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What if I told you that Netflix didn’t kill Blockbuster and that Amazon didn’t kill big box stores? Considering that Toys-R-Us filed for bankruptcy this week and many blame Amazon, this statement may seem bold. But stay with me for a moment. I’m not arguing that the success of companies like Netflix and Amazon didn’t have an impact on the success of these other companies. Instead, I’m arguing that their company strategy — and unwillingness to embrace a changing industry — ultimately led to their death. This week I had the opportunity to share my thoughts on the state of online retailing in the automotive industry with dealers and vendors at Digital Dealer in Las Vegas. While many are hinting at the need for change, it’s time we take the next step and start taking action to ensure that the automotive industry doesn’t meet the same fate as these other epic failures.
When we look at the companies that have lost to the new tech giants, there’s one thing that becomes exceptionally clear. The problem isn’t the technology —failing to be customer-centric kills an industry or a company.
Let’s take a moment and look at three industries and companies that are embracing change, adapting their strategies and adopting new technology with one goal in mind: to better serve their customers and ultimately, survive.
The airline industry is a close comparison to the automotive industry. Both center on emotional purchases, have to deal with margin compression and are $900+ billion dollar industries. Both industries also face negative feedback about the customer service offered. While airlines haven’t quite mastered the customer service aspect of their business, their online and purchasing experience offers valuable insights to the automotive industry. One of the greatest lessons we can learn from airlines is their focus on choice and transparency. When customers are shopping, they have the ability to compare prices and options, while also having the opportunity to bundle different items like travel insurance, hotels and car rentals to create greater discounts.
Amazon has long been seen as a leader of customer service, specifically related to how they use their online platform to better serve the customer. While a car shopper will likely never buy a car with one click, the automotive industry can learn a lot from the retailing giant. For instance, Amazon provides a lot of relevant and helpful information for each product that helps the consumer make decisions. In addition, they predictively suggest additional products that might complement the one they’re already buying. Dealerships can similarly suggest warranty or service packages or other accessories and upgrades during the buying process based on consumer behavior.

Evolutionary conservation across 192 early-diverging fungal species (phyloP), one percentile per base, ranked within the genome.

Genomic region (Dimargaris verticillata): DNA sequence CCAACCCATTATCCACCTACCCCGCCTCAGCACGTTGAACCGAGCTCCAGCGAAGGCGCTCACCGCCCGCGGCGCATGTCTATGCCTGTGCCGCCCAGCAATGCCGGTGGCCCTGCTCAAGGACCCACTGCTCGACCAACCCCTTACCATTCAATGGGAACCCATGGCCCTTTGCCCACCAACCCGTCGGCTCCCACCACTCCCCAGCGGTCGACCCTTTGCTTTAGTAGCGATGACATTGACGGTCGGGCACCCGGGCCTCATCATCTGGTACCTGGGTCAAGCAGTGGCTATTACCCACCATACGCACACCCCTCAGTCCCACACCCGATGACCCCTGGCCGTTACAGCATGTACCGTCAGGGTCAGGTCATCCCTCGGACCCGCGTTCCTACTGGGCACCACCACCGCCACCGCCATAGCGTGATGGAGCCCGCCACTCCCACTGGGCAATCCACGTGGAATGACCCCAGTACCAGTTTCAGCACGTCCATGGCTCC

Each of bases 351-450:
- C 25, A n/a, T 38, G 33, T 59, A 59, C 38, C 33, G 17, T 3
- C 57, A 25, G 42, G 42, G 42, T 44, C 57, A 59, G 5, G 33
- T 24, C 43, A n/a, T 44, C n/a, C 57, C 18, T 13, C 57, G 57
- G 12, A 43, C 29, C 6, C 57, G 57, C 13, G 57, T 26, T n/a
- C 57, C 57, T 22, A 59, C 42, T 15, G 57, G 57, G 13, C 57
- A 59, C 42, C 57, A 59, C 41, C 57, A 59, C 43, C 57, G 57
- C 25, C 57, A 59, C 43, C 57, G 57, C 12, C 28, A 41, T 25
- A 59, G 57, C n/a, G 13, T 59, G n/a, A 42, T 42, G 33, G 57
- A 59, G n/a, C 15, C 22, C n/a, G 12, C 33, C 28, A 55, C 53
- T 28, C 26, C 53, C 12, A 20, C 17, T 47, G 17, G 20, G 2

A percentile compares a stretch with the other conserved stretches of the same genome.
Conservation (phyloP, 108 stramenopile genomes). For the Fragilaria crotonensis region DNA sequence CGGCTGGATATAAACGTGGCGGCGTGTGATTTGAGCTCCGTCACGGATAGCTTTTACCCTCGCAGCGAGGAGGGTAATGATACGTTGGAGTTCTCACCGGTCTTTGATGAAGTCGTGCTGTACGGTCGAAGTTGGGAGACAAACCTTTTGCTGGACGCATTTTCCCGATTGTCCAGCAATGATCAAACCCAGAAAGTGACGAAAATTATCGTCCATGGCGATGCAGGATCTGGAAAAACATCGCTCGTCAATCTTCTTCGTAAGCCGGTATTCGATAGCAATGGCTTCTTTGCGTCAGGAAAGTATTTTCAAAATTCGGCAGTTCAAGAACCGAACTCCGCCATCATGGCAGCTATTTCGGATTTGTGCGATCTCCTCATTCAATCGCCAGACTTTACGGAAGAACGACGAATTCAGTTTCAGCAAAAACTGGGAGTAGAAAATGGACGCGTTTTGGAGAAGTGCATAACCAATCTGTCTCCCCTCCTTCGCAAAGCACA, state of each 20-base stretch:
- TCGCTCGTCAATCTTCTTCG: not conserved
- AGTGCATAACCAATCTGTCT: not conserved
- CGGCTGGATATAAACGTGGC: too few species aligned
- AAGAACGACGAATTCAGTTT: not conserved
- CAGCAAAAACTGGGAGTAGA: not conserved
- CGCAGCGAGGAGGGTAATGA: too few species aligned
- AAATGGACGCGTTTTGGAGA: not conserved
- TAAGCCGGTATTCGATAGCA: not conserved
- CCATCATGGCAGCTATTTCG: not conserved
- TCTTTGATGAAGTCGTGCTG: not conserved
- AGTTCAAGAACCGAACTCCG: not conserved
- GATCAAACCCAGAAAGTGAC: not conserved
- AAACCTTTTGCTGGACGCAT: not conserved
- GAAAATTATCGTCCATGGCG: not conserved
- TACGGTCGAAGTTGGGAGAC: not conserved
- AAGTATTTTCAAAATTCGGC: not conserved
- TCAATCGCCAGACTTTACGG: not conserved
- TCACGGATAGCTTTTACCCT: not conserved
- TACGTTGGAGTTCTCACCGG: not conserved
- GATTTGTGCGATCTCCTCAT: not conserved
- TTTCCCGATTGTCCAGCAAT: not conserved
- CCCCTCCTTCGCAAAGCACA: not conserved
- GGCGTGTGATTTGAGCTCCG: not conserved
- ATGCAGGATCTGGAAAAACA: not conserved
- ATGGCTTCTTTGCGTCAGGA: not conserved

It’s fascinating to see how the insurance industry has embraced the online process, especially considering how complex purchasing insurance is. But because it’s so complex, they’ve gone out of their way to make the process of buying insurance as simple as possible. One particularly helpful feature is the guided selling feature many companies use to walk someone through the process, calling out additional ways to save and asking clarifying questions along the way. In addition, they provide the ability to chat with someone — not intrusively, but just in case a customer needs that personal touch.
So, what can dealers do today to embrace online retailing?
1. Embrace online
First and foremost, it’s time for all dealers to embrace online retailing for what it is – inevitable.
2. Always mobile first
It’s not enough to just embrace online retailing, you also have to ensure that your online retailing platform is set up to meet customers where they already are — on mobile.
Customers are extremely price sensitive and want to know exactly what they’re getting. Show clear pricing online.
4. Accuracy is essential
The best online retailing technology will go nowhere if the payments that customers create online don’t follow them into the dealership. Make sure that your online payment building process translates to your showroom down to the penny.
The shift to online retailing is well underway, but we still have to continue to pursue better processes and not just better tech. Are you learning and moving fast enough to stay ahead?